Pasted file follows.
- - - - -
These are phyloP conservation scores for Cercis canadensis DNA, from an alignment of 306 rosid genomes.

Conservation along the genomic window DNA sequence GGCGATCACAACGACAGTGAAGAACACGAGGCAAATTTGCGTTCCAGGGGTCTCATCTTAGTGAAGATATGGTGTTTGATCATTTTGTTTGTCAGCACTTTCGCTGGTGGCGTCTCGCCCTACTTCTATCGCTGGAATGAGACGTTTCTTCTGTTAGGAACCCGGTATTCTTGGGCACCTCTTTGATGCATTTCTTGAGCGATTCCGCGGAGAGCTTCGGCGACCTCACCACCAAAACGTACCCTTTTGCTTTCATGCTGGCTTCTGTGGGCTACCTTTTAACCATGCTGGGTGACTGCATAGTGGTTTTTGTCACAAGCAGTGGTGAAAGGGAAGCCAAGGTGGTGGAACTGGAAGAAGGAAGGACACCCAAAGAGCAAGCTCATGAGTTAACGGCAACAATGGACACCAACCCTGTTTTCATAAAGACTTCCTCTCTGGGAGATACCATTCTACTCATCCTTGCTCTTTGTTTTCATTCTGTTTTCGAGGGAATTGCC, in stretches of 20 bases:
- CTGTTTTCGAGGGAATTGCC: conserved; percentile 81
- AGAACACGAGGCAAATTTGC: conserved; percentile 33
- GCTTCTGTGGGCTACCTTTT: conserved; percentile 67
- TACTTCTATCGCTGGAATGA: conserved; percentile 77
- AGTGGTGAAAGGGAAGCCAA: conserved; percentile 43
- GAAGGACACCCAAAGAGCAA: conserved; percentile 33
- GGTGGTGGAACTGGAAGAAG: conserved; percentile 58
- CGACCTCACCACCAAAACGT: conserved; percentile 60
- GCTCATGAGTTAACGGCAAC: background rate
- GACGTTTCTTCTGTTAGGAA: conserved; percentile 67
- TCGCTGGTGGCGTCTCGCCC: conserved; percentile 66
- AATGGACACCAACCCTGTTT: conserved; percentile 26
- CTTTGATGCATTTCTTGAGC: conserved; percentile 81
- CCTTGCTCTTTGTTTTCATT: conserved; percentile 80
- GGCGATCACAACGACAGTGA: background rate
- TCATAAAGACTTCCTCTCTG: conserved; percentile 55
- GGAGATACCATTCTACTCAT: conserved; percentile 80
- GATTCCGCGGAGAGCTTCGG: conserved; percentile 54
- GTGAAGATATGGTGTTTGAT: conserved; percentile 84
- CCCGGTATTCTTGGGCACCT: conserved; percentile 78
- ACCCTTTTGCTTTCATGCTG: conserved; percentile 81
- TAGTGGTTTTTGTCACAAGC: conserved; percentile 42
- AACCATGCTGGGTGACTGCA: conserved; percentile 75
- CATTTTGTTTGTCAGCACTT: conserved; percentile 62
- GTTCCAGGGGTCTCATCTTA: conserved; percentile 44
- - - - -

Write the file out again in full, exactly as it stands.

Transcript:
These are phyloP conservation scores for Cercis canadensis DNA, from an alignment of 306 rosid genomes.

Conservation along the genomic window DNA sequence GGCGATCACAACGACAGTGAAGAACACGAGGCAAATTTGCGTTCCAGGGGTCTCATCTTAGTGAAGATATGGTGTTTGATCATTTTGTTTGTCAGCACTTTCGCTGGTGGCGTCTCGCCCTACTTCTATCGCTGGAATGAGACGTTTCTTCTGTTAGGAACCCGGTATTCTTGGGCACCTCTTTGATGCATTTCTTGAGCGATTCCGCGGAGAGCTTCGGCGACCTCACCACCAAAACGTACCCTTTTGCTTTCATGCTGGCTTCTGTGGGCTACCTTTTAACCATGCTGGGTGACTGCATAGTGGTTTTTGTCACAAGCAGTGGTGAAAGGGAAGCCAAGGTGGTGGAACTGGAAGAAGGAAGGACACCCAAAGAGCAAGCTCATGAGTTAACGGCAACAATGGACACCAACCCTGTTTTCATAAAGACTTCCTCTCTGGGAGATACCATTCTACTCATCCTTGCTCTTTGTTTTCATTCTGTTTTCGAGGGAATTGCC, in stretches of 20 bases:
- CTGTTTTCGAGGGAATTGCC: conserved; percentile 81
- AGAACACGAGGCAAATTTGC: conserved; percentile 33
- GCTTCTGTGGGCTACCTTTT: conserved; percentile 67
- TACTTCTATCGCTGGAATGA: conserved; percentile 77
- AGTGGTGAAAGGGAAGCCAA: conserved; percentile 43
- GAAGGACACCCAAAGAGCAA: conserved; percentile 33
- GGTGGTGGAACTGGAAGAAG: conserved; percentile 58
- CGACCTCACCACCAAAACGT: conserved; percentile 60
- GCTCATGAGTTAACGGCAAC: background rate
- GACGTTTCTTCTGTTAGGAA: conserved; percentile 67
- TCGCTGGTGGCGTCTCGCCC: conserved; percentile 66
- AATGGACACCAACCCTGTTT: conserved; percentile 26
- CTTTGATGCATTTCTTGAGC: conserved; percentile 81
- CCTTGCTCTTTGTTTTCATT: conserved; percentile 80
- GGCGATCACAACGACAGTGA: background rate
- TCATAAAGACTTCCTCTCTG: conserved; percentile 55
- GGAGATACCATTCTACTCAT: conserved; percentile 80
- GATTCCGCGGAGAGCTTCGG: conserved; percentile 54
- GTGAAGATATGGTGTTTGAT: conserved; percentile 84
- CCCGGTATTCTTGGGCACCT: conserved; percentile 78
- ACCCTTTTGCTTTCATGCTG: conserved; percentile 81
- TAGTGGTTTTTGTCACAAGC: conserved; percentile 42
- AACCATGCTGGGTGACTGCA: conserved; percentile 75
- CATTTTGTTTGTCAGCACTT: conserved; percentile 62
- GTTCCAGGGGTCTCATCTTA: conserved; percentile 44